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RESEARCH

TECHNOLOGY AND SERVICE INVESTMENTS IN THE PRESENCE OF FEATURE FATIGUE AND WORD-OF-MOUTH

[ARTICLE] This paper examines the impact of feature fatigue on manufacturing firms' product–service portfolio policies.

by Sara Rezaee Vessal, Pietro De Giovanni, Alborz Hassanzadeh (ESSEC Business School)

In the digital age, firms continuously look for leading technologies and make products of superior quality to satisfy new and sophisticated consumers’ needs. Although this approach strives to sell a product more appealing to customers, it also renders the product more complex and difficult to use, generating the feature fatigue effect. This is characterized by feelings frustration experienced by consumers when purchasing high-tech products with many appealing features, most of which turn out to be undesired, useless, and difficult to use. We study the impact of the feature fatigue effect on a manufacturing firm’s policies in designing its product–service portfolio. We consider two periods in order to capture the effect of customers’ word-of-mouth originating from feature fatigue, which is shared with other potential customers. Therefore, we assess not only the impact of feature fatigue but also the extent to which this effect can be alleviated by after-sales service. We capture feature fatigue by first considering a base model without this effect and then comparing the manufacturer’s decisions regarding quality, pricing, and service when it has either clear or noisy effect. Our findings reveal that feature fatigue drives manufacturers to under invest in quality and to replace penetration pricing policies with skimming policies. In addition, we demonstrate that after-sales service cannot fully mitigate the detrimental effect of feature fatigue on a manufacturer’s profits.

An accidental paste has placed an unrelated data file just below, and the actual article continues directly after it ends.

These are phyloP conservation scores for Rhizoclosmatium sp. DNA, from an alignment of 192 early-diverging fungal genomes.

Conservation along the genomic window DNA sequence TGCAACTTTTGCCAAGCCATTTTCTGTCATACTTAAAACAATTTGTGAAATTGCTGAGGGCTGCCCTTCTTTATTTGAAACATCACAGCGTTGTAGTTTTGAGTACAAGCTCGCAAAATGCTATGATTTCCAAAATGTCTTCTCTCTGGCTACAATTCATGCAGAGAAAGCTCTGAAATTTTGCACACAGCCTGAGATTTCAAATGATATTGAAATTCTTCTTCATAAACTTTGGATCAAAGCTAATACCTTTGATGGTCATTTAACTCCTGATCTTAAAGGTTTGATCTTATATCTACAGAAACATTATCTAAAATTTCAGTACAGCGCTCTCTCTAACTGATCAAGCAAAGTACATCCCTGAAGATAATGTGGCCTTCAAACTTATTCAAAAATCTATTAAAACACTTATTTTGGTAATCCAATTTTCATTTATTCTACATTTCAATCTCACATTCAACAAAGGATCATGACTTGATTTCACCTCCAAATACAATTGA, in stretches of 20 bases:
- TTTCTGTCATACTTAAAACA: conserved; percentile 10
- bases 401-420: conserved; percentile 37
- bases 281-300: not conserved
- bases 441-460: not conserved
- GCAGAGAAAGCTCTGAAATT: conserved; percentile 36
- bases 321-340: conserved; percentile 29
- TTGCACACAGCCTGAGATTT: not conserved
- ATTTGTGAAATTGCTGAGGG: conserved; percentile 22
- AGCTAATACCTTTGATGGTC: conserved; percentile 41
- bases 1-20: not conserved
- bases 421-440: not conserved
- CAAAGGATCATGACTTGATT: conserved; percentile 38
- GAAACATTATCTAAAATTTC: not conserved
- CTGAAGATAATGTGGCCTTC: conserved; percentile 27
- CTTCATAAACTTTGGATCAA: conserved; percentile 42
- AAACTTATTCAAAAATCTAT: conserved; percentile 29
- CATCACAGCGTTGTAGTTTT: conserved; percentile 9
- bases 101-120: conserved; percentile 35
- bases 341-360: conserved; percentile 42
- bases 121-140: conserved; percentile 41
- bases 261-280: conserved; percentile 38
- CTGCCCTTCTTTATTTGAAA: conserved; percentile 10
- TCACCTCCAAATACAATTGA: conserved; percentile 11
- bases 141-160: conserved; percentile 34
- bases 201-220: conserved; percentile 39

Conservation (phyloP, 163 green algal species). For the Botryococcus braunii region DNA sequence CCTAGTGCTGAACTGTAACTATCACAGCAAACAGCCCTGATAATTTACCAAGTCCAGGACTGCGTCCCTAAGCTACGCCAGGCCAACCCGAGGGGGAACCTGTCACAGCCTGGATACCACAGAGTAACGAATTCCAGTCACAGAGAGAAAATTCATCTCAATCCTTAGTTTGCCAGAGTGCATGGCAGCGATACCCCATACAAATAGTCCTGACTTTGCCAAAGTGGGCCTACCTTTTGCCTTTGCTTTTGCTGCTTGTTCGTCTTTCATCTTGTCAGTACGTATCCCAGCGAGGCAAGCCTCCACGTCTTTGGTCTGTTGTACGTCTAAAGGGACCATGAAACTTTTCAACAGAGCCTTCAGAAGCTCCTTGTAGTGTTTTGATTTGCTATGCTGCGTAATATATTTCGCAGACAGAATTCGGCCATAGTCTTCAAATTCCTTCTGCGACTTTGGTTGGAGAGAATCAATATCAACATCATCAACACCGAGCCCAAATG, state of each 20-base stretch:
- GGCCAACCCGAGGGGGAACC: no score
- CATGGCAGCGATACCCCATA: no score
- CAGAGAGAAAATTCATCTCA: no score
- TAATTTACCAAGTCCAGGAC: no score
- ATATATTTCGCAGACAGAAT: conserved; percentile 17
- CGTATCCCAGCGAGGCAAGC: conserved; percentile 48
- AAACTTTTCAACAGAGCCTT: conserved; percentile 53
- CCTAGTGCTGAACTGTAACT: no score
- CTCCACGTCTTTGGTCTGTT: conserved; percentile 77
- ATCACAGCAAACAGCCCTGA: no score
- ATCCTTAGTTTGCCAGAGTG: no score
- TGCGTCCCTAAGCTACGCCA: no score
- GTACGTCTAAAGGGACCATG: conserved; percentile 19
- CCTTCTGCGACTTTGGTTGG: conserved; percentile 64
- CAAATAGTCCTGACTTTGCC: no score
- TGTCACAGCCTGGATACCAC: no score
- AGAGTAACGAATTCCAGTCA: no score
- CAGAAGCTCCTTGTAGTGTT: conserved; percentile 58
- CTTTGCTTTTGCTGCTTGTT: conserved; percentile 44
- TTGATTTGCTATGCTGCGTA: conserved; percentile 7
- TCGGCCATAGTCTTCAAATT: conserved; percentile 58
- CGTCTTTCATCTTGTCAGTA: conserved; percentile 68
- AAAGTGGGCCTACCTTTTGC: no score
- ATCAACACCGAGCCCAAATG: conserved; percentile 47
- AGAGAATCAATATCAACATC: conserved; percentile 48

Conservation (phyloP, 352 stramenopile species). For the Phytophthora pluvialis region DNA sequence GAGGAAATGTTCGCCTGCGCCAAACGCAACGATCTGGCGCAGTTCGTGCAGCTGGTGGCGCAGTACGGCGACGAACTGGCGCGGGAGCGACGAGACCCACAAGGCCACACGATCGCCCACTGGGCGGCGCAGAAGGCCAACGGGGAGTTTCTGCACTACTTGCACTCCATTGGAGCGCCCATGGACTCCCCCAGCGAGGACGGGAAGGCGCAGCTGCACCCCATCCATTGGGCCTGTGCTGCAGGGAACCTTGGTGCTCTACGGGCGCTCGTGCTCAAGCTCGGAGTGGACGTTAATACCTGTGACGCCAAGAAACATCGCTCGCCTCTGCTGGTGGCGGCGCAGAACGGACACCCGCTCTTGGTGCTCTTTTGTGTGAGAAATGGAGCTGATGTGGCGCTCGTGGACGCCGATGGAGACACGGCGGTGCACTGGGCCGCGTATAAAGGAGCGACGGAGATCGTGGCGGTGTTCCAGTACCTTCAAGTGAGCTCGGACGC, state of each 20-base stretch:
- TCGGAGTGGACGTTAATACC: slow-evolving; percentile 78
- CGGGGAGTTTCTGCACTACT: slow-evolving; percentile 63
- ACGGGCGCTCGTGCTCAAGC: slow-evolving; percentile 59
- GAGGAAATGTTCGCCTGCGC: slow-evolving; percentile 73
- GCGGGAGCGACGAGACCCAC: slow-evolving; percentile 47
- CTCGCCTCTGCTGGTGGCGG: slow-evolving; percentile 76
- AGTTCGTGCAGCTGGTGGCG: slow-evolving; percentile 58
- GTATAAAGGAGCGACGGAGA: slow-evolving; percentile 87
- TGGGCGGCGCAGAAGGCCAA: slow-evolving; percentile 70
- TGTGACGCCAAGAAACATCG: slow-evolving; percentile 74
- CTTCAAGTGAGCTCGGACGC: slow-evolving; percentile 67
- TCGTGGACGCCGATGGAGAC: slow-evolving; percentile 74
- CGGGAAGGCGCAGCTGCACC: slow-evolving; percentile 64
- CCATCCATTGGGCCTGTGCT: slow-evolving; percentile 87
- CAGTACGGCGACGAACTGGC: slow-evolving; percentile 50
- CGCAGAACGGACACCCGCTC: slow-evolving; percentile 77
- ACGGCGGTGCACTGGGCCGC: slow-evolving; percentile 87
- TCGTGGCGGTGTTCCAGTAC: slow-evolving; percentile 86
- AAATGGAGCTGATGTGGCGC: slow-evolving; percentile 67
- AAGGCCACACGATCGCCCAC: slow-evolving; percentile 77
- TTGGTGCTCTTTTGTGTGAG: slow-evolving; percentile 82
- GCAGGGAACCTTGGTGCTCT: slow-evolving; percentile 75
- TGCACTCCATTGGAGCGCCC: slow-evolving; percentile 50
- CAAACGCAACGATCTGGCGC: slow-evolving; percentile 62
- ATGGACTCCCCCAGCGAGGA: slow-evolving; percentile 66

[Please read the research paper here]

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